let sleeping dogs lie.
Let bygones be bygones; don't stir up trouble or an old, ongoing, or irreconcilable argument.
As E.D. Hirsch puts it, “Do not stir up a problem that has lain dormant for some time.” Well, tell that to Montel, Ricky, or Jerry. Clearly this is an anachronism in our contemporary confessional media market. Why shouldn't we stir up problems? Isn't that how we solve them? Besides, it's apparent that watching people squirm is addictive. These days we say, stir up those dogs and send them to the closets for your skeletons too! How will these talk shows survive if we don't throw [them] a bone?
This one goes way back to a line in Chaucer's Troilus and Criesyde: “It is nought good a slepyng hound to wake.” Here the word hound is used because they didn't yet speake of “dogs,” a word that did not emerge until a century or two later. We see the phrase turn up in its modern form in Charles Dickens' David Copperfield (the novel, not the magician!). He adds, “—who wants to rouse 'em?”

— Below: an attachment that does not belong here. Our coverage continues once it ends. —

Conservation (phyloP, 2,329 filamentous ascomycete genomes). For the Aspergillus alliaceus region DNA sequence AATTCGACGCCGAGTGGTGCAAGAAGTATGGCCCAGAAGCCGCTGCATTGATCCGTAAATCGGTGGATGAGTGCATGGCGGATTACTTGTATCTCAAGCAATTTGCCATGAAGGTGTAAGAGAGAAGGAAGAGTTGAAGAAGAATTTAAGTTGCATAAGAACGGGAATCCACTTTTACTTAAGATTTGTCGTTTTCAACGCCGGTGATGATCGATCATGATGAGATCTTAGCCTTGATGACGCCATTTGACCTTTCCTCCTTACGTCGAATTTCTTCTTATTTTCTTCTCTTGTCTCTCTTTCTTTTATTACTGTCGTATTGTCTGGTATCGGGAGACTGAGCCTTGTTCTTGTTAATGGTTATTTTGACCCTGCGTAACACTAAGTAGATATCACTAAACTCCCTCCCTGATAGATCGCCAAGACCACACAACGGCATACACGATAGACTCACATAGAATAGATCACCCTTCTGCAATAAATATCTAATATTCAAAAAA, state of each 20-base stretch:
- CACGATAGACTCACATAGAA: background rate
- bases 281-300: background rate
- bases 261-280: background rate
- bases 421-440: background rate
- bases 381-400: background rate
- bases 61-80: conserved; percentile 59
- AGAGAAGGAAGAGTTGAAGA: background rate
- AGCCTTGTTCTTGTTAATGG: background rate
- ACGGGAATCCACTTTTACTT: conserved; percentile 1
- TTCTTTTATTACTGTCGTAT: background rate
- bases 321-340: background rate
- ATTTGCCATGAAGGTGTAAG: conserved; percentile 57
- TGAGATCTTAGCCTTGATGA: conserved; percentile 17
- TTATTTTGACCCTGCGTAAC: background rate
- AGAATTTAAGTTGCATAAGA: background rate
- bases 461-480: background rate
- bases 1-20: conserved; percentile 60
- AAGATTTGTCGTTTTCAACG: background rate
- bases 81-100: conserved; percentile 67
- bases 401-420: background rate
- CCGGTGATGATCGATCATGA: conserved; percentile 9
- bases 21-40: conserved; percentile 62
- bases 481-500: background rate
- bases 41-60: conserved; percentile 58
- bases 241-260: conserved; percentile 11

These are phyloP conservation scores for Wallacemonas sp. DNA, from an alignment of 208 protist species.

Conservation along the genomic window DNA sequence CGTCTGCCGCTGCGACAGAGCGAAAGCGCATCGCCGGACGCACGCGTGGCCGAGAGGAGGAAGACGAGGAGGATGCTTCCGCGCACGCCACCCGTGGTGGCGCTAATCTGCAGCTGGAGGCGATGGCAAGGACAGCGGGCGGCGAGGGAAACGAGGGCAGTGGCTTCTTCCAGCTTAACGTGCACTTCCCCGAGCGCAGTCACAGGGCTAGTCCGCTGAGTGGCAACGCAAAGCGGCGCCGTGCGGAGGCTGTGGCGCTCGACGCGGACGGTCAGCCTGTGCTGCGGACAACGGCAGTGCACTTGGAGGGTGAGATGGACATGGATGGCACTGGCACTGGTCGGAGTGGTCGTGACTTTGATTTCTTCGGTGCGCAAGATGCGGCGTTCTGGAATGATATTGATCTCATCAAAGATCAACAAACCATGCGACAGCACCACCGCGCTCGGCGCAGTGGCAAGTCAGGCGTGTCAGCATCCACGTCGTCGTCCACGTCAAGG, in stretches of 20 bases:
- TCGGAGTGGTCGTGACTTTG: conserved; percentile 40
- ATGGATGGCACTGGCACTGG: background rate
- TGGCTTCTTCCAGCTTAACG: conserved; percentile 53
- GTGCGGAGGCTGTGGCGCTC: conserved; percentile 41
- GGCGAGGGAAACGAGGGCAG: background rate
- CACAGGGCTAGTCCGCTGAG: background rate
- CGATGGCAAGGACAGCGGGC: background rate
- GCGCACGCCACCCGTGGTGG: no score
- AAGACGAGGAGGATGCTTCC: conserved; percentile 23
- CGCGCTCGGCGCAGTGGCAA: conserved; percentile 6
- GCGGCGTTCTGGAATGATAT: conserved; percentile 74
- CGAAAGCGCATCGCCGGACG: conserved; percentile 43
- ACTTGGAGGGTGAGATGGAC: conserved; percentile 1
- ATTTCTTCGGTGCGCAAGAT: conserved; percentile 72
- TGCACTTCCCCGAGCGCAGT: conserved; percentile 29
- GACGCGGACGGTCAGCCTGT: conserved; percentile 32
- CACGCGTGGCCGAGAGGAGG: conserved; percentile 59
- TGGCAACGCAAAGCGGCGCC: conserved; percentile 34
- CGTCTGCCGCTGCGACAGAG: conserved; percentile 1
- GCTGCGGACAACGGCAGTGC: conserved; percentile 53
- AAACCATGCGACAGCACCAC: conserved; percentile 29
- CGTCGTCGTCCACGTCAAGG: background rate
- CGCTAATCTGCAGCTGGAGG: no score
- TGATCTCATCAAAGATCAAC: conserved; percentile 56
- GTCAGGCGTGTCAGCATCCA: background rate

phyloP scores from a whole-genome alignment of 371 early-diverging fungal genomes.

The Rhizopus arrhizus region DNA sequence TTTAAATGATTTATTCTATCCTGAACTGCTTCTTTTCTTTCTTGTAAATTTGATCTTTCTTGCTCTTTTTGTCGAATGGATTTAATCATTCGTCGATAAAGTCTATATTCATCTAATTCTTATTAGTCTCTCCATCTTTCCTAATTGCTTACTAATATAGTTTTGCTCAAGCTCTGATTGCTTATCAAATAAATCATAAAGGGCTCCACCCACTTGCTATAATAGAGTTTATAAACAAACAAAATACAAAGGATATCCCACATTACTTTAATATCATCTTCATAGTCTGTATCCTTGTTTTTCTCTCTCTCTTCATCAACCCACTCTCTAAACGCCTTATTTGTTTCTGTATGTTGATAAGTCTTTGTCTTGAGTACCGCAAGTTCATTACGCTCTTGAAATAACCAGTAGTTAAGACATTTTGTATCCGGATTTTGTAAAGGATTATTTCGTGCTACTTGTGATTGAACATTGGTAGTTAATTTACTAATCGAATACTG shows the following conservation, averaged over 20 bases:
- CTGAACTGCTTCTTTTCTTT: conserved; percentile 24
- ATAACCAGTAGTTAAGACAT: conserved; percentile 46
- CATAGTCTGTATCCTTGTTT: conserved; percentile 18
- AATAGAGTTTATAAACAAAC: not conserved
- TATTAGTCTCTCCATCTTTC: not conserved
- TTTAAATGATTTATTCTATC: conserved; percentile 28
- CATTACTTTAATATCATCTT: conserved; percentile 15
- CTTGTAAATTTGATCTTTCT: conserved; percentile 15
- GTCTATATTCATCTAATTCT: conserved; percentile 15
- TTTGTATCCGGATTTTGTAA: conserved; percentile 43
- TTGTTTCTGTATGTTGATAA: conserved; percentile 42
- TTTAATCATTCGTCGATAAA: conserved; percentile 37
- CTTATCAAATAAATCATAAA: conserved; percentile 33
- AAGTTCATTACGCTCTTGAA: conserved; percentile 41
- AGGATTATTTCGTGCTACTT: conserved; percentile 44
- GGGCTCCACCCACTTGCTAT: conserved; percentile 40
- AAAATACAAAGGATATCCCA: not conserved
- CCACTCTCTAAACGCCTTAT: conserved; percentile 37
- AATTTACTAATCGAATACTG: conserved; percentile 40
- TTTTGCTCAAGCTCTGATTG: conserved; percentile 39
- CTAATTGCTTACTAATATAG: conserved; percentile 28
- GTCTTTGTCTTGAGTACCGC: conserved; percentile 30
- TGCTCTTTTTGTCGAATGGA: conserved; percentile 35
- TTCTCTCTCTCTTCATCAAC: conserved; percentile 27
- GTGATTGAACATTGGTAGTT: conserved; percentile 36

It has its parallels in 14th century French: n'esveillez pas lou chien qui dort. This proverbial dog line has been used for book, film, story, and song titles.
1. Przybyla, Leon H. 2001. English Metaphors. Leon's EFL Planet. Accessed Oct 24 2001 from http:// efl.htmlplanet.com/ metaphors.htm .
2. Hirsch, E. D., Jr., Joseph F. Kett, and James Trefil. 1988. The Dictionary of Cultural Literacy [TM]. Boston: Houghton Mifflin Co.
3. Bartlett, John. 1980. Familiar Quotations: A Collection of Passages, Phrases and Proverbs Traced to Their Sources in Ancient and Modern Literature. 15th and 125th anniversary edition, rev. and enl. ed. Boston: Little, Brown and Co. 144
4. Ibid. 549.
5. Holder, M. K. 2001. Animal Proverbs & Clichés. Center for the Integrative Study of Animal Behavior. Accessed Sep 19 2001 from http:// www.indiana.edu/ ~animal/ fun/ wordplay/ proverbs.html .